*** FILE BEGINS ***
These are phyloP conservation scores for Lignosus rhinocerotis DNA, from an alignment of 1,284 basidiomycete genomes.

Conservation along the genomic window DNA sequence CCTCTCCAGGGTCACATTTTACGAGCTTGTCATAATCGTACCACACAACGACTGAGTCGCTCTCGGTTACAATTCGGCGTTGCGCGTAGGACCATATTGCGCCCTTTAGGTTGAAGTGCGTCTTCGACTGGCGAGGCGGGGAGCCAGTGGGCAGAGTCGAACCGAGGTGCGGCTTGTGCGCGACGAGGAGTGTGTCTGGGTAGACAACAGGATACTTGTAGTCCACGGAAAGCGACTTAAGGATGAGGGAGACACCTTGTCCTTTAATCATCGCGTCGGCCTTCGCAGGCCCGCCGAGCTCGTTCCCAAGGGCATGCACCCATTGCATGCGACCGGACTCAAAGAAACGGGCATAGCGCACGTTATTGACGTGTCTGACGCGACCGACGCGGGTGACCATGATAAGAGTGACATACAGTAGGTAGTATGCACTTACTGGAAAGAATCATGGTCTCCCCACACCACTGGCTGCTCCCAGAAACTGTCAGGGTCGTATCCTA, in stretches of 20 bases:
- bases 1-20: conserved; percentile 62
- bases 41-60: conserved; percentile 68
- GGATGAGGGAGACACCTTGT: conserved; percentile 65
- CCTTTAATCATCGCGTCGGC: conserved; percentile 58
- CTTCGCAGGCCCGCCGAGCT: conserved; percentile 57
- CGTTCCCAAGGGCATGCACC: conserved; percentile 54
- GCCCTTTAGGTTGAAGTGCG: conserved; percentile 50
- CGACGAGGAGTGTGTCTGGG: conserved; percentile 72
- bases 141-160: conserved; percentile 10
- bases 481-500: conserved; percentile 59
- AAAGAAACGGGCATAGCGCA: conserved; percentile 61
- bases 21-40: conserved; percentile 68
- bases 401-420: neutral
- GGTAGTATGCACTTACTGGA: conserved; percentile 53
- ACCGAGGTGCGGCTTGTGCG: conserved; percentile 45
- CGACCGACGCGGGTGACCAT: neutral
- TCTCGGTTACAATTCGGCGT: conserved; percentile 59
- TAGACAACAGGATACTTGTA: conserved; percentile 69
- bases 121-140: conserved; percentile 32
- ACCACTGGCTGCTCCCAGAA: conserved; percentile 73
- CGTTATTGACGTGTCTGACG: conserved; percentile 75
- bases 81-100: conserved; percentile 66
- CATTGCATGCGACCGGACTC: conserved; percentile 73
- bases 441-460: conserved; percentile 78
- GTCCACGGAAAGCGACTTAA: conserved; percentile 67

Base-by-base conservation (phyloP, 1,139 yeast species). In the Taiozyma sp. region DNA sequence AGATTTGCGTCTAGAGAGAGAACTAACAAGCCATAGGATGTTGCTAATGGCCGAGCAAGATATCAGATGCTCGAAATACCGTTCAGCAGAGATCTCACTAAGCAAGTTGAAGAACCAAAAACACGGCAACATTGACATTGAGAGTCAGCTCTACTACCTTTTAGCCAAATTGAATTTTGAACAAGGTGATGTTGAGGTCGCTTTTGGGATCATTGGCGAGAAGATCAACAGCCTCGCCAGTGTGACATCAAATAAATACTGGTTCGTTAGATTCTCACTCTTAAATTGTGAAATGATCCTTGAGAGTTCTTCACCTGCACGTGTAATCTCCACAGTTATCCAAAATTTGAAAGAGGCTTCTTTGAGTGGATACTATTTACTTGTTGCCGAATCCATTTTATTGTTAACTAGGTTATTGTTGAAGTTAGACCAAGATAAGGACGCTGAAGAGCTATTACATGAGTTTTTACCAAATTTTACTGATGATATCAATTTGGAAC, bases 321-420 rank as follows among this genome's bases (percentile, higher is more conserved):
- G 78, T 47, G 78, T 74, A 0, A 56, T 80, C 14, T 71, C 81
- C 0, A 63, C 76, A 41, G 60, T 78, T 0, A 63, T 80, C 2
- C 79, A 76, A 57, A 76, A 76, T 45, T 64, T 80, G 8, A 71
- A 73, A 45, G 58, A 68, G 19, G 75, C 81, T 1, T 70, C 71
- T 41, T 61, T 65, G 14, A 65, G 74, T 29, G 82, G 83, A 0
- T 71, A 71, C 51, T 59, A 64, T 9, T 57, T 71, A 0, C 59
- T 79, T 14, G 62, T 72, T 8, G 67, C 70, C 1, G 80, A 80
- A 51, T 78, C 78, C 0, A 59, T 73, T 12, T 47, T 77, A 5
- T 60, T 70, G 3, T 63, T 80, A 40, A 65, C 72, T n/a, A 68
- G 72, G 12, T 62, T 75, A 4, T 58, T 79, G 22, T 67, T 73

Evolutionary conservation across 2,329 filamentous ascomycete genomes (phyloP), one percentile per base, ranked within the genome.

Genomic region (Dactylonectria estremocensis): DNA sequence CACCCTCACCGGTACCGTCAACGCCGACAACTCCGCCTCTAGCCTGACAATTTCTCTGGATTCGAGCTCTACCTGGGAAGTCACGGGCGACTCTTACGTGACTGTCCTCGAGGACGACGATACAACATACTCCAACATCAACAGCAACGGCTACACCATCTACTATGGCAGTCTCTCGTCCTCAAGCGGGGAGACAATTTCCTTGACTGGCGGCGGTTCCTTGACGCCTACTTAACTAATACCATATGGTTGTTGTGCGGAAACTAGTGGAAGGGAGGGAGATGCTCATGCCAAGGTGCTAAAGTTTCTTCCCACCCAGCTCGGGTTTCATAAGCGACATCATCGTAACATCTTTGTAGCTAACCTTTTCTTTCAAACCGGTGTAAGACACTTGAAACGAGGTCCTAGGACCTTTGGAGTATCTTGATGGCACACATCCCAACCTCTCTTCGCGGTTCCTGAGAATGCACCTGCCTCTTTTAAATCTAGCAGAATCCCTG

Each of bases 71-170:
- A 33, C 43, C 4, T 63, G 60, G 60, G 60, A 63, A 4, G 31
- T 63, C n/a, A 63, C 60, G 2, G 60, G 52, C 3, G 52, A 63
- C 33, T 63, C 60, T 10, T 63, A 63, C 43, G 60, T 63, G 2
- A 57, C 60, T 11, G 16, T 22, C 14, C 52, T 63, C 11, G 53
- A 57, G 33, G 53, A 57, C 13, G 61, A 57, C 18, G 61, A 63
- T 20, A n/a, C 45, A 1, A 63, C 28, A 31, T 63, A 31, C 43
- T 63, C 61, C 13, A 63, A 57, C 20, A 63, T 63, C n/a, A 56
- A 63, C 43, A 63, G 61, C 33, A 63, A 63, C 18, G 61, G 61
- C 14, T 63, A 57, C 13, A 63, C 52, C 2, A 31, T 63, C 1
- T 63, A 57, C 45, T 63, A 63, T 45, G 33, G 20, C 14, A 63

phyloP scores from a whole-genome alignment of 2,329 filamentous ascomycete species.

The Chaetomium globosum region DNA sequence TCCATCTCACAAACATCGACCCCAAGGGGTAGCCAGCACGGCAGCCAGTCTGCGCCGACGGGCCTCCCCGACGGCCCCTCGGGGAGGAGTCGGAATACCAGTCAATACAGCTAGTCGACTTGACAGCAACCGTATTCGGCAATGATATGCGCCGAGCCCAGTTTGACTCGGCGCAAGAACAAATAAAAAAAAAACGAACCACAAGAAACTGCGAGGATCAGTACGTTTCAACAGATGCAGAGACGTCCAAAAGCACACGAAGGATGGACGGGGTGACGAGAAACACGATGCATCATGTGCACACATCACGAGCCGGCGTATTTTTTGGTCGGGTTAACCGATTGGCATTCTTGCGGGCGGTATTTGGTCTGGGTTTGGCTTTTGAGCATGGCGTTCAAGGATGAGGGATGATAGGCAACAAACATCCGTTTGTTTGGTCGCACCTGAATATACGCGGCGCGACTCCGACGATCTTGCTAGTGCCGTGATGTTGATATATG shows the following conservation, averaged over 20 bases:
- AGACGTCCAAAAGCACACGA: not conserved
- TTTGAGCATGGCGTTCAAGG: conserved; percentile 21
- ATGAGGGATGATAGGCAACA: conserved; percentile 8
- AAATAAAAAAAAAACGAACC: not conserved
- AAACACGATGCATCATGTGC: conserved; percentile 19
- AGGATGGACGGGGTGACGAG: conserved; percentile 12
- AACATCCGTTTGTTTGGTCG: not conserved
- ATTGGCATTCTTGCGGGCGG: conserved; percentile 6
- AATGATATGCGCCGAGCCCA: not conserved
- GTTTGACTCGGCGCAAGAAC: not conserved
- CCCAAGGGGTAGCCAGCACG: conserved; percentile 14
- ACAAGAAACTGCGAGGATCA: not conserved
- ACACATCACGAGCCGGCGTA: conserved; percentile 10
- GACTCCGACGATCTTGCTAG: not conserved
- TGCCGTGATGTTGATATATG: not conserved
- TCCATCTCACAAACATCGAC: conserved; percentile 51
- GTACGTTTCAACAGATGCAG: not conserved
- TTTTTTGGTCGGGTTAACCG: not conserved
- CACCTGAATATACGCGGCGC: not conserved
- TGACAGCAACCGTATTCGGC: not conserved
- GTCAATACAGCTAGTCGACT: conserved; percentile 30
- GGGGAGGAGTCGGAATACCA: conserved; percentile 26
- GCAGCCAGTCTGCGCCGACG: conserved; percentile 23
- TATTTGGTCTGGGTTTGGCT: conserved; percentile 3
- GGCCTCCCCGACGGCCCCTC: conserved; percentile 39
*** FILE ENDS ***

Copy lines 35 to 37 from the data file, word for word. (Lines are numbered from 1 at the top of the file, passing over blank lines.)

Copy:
- T 79, T 14, G 62, T 72, T 8, G 67, C 70, C 1, G 80, A 80
- A 51, T 78, C 78, C 0, A 59, T 73, T 12, T 47, T 77, A 5
- T 60, T 70, G 3, T 63, T 80, A 40, A 65, C 72, T n/a, A 68